This industrial city has a radial form of a road network totalling 2007 km, with 72 km of national highway that pass through the city [22, 23]. This popular tourist destination has nine arterial roads and ten junctions which are not all signalised . Arterial roads are high capacity urban roads whereas junctions act as connections to the main places in and around the city .
At present, the emergency medical services (EMS) consists of the national 108 ambulance service that provides a free emergency response and transport to nearby hospitals . There are also privately-owned ambulance services which would provide transport for a fee. Currently, there are 13 trauma care centres, most of which are located in the city centre. One of the largest trauma centres is the King George Hospital, a government hospital that is a referral centre for the city, adjacent districts and neighbouring states . As one of the collaborators of the National Institute for Health Research Global Health Research Group on Neurotrauma (NIHR GHRGN), King George Hospital is also one of the trauma centres with neurotrauma and rehabilitation expertise, and is the workplace of some of the participants [17, 27].
Participants and recruitment
Participants were purposively selected to represent the following categories: commissioning stakeholders; service providers; community or local patient group/advocacy group representatives. Commissioning stakeholders would include policy makers, law enforcement officials and local government officials whereas service providers would encompass emergency service staff, rehabilitation service staff and trauma physicians or surgeons. Representatives from the community or local patient/advocacy groups are those who are involved in various groups which support patients with a history of neurotrauma or former patients themselves.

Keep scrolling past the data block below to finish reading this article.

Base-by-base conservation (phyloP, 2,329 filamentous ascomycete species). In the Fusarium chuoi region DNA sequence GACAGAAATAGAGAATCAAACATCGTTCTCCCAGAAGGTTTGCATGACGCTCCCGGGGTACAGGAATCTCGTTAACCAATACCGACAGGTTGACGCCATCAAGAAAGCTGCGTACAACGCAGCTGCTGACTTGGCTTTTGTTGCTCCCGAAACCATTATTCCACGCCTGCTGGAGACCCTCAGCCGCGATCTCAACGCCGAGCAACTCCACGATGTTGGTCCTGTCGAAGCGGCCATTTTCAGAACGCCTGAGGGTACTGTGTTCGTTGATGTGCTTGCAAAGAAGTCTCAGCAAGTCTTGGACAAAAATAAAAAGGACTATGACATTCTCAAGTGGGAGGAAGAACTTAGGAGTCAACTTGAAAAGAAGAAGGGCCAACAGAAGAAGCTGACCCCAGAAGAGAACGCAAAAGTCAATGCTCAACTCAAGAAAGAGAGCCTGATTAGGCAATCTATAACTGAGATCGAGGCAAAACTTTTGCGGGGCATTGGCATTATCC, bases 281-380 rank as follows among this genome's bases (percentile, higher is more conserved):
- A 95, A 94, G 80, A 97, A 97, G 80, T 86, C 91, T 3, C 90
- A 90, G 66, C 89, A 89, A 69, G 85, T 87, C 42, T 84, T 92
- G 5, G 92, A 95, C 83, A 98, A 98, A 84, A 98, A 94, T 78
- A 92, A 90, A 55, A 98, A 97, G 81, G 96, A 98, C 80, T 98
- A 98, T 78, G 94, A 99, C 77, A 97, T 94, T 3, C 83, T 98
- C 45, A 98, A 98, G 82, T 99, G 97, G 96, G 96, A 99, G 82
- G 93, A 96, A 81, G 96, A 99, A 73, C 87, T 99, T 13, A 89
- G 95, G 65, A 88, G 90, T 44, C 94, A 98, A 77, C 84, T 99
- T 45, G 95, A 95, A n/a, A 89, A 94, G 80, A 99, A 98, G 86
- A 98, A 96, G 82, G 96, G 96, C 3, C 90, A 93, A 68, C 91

Potential participants were identified by the local research team and invited to participate via telephone. These telephone calls were made by one of the authors (KMNR), and participants were furnished with information on the overall research project, the current study and all consenting requirements.
As this study is embedded within a larger body of work (GPONT-RTC), a specific time frame was allocated for its completion. As this time frame did not allow for additional recruitment, the final sample consisted of ten participants. These were individuals who were known to be active in road safety efforts in and around the city. Some participants had been involved, in various capacities, in other research projects organised by the local research team. All participants lived and worked in Visakhapatnam.
Semi-structured face-to-face interviews were conducted between October 2019 and February 2020 using a standardised interview guide. The interview guide was developed in English and translated into Telegu by a member of the local research team. Back-translation was carried out by an unrelated party to ensure linguistic validity and reduce bias.
Prior to the commencement of data collection, the guide was pre-tested on two participants who were not part of the original cohort but held similar occupations to some of the key informants. Minor adjustments to wording and phrasing were made after pre-testing.